Camera captures fish swimming past carp barrier
Chicago — A member of Congress proposed legislation earlier this month that would order the federal government to cut off links in Chicago waterways between Lake Michigan and the Mississippi River system to protect the Great Lakes from Asian carp and other invasive species.
The bill introduced by Rep. Candice Miller, a Michigan Republican, would authorize the U.S. Army Corps of Engineers to construct barriers in rivers and canals that were reconfigured more than a century ago to connect the two giant watersheds. That project boosted waterborne commerce but created a pathway through which fish, mussels and other aquatic animals and plants could stake out new territories and compete with native species.
“That should never have been allowed to happen and certainly would never be allowed today,” Miller said, adding that the linkage also allows vast amounts of Great Lakes water to flow toward the Mississippi. The linkage has allowed nuisance species such as the round goby and zebra and quagga mussels to escape the Great Lakes and infest the Mississippi and other waterways. But the threat that Asian carp pose to the Great Lakes has intensified the search for answers.
In a report last month, the Army Corps presented eight options for dealing with the problem, two of which included physically separating the two watersheds. Both carry estimated price tags of at least $15 billion and a 25-year timetable for completion.
The Corps has said it’s up to Congress to decide which measures to undertake. Spokeswoman Sarah Gross said that the agency would not comment on pending legislation.
The Corps, which has hosted nine public meetings to answer questions and take feedback, scheduled additional sessions in Portage, Ind., and Buffalo, N.Y., she said. The deadline for submitting written comments has been extended to March 31.
Mark Biel, chairman of an Illinois business coalition called UnLock Our Jobs, said his group opposes both as too costly and disruptive to shipping and pleasure boating in the Chicago area while worsening the risk of floods. If the government chooses physical separation, opponents likely will file a lawsuit that would delay matters further, he said.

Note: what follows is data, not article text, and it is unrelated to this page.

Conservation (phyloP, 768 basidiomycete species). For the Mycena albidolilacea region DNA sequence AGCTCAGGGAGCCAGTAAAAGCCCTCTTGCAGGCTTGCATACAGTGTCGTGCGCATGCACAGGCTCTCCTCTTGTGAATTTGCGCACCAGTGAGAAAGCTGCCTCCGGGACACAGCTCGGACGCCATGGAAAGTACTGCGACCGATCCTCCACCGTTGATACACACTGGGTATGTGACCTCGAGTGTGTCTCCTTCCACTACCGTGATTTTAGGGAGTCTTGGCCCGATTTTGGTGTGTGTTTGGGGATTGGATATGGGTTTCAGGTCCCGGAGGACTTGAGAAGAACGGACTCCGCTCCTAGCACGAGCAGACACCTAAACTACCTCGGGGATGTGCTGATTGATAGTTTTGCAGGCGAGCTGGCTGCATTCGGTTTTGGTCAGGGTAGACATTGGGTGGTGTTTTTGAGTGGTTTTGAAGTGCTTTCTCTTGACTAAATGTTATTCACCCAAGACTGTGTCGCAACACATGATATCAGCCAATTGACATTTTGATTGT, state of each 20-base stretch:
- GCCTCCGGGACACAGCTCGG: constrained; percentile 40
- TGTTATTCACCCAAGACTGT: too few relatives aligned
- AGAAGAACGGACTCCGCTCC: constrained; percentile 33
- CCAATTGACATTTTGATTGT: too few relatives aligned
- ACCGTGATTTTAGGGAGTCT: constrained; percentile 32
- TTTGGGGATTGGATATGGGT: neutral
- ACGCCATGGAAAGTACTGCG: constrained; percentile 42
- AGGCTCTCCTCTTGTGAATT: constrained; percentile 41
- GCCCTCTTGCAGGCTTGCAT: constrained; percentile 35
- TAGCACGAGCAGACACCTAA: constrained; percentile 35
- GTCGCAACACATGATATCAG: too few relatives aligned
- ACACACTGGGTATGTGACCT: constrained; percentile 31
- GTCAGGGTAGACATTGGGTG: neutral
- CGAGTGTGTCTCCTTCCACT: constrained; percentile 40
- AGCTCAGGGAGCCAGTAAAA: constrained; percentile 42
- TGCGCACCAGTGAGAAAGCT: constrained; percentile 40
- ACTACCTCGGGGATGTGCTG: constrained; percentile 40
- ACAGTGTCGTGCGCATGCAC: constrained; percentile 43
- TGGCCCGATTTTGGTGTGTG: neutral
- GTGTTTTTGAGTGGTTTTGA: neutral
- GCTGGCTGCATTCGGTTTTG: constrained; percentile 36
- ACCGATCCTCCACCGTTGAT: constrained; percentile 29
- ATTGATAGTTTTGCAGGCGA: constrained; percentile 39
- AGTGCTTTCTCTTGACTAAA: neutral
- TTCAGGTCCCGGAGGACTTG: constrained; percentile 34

“We need a realistic solution that is affordable and politically palatable,” Biel said.
His group favors a Corps alternative that would cost just $68 million and take relatively modest steps using chemicals, nets and watercraft inspections.
Critics say those measures would be inadequate. A recent University of Notre Dame study found that physical separation would stop 95 to 100 percent of Asian carp, while other methods would be markedly less effective.
If enacted, Miller’s bill would require the Army Corps to begin designing a separation project within 180 days. When finished, the agency would have 180 days to begin construction.
The bill would allow federal funding but doesn’t specify an amount, Miller spokeswoman Salley Wood said.
Fish seen crossing barrier
A video obtained by a Wisconsin newspaper reveals dozens of little fish swimming upstream through the swath of electrified water on the Chicago Sanitary and Ship Canal, only about 35 miles downstream from Chicago’s lakeshore.
Reporters with the Milwaukee Journal-Sentinel claim the barrier’s weakness was exposed on a chilly late July day when former U.S. Fish and Wildlife Service biologist Aaron Parker and colleagues dropped their sonar cameras in the electrified patch of the canal to confirm lab results that indicated the barrier was operating at a voltage strong enough to stop even small fish. Little fish need a bigger jolt because they have less surface area to soak up electricity.
It didn’t take long for the grainy images on Parker’s laptop to indicate the lab tests were wrong.
Among all the chunks of trash, effluent and whatnot floating downstream and away from Chicago’s Lake Michigan shoreline lurked something nobody wanted to see – flecks of white pushing in the opposite direction, passing right through the strongest point of the barrier’s electric field. Parker instantly knew what it was. Trash doesn’t wiggle upstream.
Parker said none of the fish appeared to be larger than four inches.
The 2.3-volt level had been believed strong enough to stop all but the tiniest fish, based on Army Corps’ lab tests.